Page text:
Although a large number of compounds inhibiting Wnt/β-catenin signaling have been explored as anti-cancer therapeutics, only two have been tested in clinical studies for hematological disorders. CWP232291 is a β-catenin inhibitor that interferes with the β-catenin-dependent gene expression and is currently being tested for AML (NCT01398462). PRI-724, an ICG-001-derived compound, has entered early-phase clinical trials for hematological malignancies, where it displayed a tolerable toxicity profile (NCT01606579, NCT02195440).

7. Conclusions and Perspectives

ALL is an aggressive blood disorder that needs more effective and less toxic targeted therapies, especially for primary resistant and relapsed patients. Chemo-resistance is due to persistence of residual LSCs, which are characterized by quiescence that allow them to escape chemotherapy-induced cell death. Increasing attention has been focused to eradicate the bulk of LSCs by developing novel strategies targeting aberrant signaling networks that lead to LSCs survival and to drug-resistance.
Wnt/β-catenin axis has a central but controversial role in hematopoiesis, which suggests the possible existence of unidentified mechanisms through which the Wnt/β-catenin pathway regulates blood cell production. Moreover, overexpression of Wnt/β-catenin signaling axis has been reported in several cancers, including hematological malignancies and contributes to chemo-resistance. In this context, inhibition of the Wnt/β-catenin pathway offers alternative and interesting possibilities for blood disorders therapeutic intervention, including ALL.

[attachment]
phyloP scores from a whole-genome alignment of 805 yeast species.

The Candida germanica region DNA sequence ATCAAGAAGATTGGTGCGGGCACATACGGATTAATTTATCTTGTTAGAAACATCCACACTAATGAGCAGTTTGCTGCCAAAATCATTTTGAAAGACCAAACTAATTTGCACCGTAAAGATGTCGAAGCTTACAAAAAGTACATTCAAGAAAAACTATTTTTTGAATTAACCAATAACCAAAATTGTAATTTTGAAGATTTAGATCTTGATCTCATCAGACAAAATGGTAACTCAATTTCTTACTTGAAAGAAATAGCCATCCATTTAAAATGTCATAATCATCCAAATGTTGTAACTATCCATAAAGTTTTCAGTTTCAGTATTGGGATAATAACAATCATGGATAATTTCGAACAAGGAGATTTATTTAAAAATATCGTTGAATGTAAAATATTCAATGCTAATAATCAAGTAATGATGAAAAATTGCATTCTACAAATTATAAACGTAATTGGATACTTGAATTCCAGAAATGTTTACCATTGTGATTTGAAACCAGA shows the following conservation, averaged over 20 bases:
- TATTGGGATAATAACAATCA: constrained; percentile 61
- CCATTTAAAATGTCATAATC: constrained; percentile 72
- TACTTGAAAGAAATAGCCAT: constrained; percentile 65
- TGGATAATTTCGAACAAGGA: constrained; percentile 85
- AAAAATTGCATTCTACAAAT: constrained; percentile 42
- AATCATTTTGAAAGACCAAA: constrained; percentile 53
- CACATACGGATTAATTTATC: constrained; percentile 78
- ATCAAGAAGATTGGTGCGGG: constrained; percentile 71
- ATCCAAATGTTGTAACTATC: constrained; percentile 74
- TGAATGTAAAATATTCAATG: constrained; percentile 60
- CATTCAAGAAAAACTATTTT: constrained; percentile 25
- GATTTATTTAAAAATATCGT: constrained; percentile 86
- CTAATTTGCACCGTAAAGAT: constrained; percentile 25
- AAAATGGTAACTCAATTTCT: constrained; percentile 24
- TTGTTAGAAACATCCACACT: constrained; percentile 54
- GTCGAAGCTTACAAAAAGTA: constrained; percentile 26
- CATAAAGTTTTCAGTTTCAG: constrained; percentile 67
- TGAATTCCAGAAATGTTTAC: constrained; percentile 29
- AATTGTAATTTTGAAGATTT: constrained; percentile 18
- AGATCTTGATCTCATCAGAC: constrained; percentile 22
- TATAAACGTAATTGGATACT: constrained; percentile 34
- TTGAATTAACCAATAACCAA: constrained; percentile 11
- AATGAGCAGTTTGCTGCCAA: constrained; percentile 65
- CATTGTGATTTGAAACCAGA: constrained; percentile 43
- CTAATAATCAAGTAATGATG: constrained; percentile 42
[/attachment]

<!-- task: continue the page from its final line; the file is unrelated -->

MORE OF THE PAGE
There is now considerable proof that targeting the Wnt/β-catenin network at the level of the receptor/ligand is an attractive therapeutic strategy for inhibiting tumor growth, chemo-resistance, and potentially invasiveness. In particular, the development of Wnt/β-catenin inhibitors at the level of the ligand/receptor, including Wnt secretion inhibitors or antibodies blocking Fzd receptors, are now under investigation and have entered clinical trials.
However, further investigations on the mechanisms underlying the controversial functions of the Wnt/β-catenin pathway will provide new insights in better understanding the processes controlled by Wnt/β-catenin, by identifying those that may safely benefit from administration of selective drugs. Moreover, these studies could provide insight toward other molecules, controlled by the Wnt/β-catenin signaling axis, which would serve as targets for therapeutic intervention.